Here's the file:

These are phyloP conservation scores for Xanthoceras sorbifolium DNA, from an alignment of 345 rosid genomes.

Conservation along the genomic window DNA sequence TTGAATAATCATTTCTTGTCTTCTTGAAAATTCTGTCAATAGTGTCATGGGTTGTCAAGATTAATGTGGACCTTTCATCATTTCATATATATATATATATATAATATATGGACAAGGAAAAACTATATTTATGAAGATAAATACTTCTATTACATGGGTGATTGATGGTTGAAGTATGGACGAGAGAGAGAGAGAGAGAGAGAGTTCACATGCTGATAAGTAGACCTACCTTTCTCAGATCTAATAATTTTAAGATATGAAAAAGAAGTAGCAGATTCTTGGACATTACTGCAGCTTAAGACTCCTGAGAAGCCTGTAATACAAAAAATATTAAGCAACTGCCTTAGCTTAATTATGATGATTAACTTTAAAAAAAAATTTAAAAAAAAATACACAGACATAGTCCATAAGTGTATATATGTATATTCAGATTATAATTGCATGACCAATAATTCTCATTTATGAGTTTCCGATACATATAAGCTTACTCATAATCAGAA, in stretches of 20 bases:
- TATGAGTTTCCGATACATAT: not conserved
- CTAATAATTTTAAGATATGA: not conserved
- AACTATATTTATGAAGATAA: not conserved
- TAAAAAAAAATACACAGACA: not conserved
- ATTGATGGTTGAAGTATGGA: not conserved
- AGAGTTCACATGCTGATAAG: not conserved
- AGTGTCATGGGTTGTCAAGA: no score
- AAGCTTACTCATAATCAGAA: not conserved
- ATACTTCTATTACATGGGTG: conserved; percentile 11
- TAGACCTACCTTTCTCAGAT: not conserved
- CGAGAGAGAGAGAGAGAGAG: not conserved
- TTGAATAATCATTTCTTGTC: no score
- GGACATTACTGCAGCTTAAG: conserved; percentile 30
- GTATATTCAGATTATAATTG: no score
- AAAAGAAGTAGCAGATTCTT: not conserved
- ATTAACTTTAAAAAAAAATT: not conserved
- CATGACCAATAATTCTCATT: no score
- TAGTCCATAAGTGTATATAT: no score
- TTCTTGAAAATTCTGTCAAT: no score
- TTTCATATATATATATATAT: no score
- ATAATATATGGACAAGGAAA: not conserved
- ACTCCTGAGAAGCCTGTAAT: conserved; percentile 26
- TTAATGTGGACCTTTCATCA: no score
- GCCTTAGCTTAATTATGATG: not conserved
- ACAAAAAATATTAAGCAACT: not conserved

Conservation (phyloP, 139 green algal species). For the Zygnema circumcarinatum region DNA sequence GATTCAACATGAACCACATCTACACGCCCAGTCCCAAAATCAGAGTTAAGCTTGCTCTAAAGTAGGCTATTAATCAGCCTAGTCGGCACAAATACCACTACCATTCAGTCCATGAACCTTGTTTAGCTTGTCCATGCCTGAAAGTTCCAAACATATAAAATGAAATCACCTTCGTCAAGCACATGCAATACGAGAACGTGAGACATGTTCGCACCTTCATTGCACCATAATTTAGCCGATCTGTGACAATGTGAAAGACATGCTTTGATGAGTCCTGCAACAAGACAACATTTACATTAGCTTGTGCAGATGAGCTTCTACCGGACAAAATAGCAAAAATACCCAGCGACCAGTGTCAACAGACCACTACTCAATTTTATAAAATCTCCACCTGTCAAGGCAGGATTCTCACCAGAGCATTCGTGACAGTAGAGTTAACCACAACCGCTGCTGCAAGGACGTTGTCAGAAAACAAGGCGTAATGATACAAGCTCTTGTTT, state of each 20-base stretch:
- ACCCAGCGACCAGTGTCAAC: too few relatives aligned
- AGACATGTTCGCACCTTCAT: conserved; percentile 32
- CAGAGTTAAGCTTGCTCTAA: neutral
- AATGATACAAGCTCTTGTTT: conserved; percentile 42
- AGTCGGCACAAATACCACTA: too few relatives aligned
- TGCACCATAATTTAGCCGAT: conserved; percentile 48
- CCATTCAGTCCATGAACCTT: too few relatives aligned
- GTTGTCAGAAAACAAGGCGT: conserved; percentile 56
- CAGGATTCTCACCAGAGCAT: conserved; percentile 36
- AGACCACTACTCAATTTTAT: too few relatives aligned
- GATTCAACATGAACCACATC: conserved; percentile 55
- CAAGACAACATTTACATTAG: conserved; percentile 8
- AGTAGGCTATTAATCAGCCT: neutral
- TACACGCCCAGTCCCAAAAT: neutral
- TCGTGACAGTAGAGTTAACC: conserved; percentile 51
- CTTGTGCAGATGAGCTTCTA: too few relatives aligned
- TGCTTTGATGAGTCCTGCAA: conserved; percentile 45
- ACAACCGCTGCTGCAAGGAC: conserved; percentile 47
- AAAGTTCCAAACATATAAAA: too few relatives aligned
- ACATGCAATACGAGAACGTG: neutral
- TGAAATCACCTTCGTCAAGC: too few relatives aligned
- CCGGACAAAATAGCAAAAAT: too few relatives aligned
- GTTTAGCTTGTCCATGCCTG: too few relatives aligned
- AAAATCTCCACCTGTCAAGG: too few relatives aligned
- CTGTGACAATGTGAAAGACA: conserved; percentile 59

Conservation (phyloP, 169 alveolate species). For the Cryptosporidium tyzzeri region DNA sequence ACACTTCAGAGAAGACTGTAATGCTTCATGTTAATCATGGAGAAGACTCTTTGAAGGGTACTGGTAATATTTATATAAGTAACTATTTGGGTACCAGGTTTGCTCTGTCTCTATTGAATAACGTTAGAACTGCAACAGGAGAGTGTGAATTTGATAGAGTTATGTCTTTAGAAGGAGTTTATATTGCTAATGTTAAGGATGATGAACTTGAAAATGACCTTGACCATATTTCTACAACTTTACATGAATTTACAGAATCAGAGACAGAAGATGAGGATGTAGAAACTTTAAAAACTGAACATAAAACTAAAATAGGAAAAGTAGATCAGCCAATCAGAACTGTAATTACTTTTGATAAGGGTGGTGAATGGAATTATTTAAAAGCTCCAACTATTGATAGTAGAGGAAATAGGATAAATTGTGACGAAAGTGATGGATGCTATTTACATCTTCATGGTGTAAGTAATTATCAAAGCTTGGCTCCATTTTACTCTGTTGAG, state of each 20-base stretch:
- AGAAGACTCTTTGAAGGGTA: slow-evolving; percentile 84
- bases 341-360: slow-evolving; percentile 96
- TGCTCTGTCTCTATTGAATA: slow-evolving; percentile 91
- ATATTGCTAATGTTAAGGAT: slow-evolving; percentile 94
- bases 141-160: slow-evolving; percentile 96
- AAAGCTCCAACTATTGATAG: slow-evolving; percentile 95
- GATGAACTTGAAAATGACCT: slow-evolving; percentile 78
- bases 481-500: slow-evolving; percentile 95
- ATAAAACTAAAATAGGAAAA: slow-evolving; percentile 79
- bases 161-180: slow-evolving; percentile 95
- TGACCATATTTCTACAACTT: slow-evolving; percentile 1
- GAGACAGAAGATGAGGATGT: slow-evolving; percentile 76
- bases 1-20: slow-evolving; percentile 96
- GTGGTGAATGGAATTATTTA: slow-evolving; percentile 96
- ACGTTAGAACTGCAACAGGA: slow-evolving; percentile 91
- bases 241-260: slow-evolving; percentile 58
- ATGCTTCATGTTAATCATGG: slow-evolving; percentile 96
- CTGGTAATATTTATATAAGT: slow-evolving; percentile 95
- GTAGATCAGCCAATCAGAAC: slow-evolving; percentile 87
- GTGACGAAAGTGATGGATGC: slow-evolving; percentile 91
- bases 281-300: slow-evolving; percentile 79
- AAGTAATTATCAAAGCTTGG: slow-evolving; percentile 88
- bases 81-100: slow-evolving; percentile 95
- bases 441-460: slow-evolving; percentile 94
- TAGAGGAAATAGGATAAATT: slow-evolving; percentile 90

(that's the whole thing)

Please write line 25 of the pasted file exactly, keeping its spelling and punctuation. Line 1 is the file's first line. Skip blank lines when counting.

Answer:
- TTAATGTGGACCTTTCATCA: no score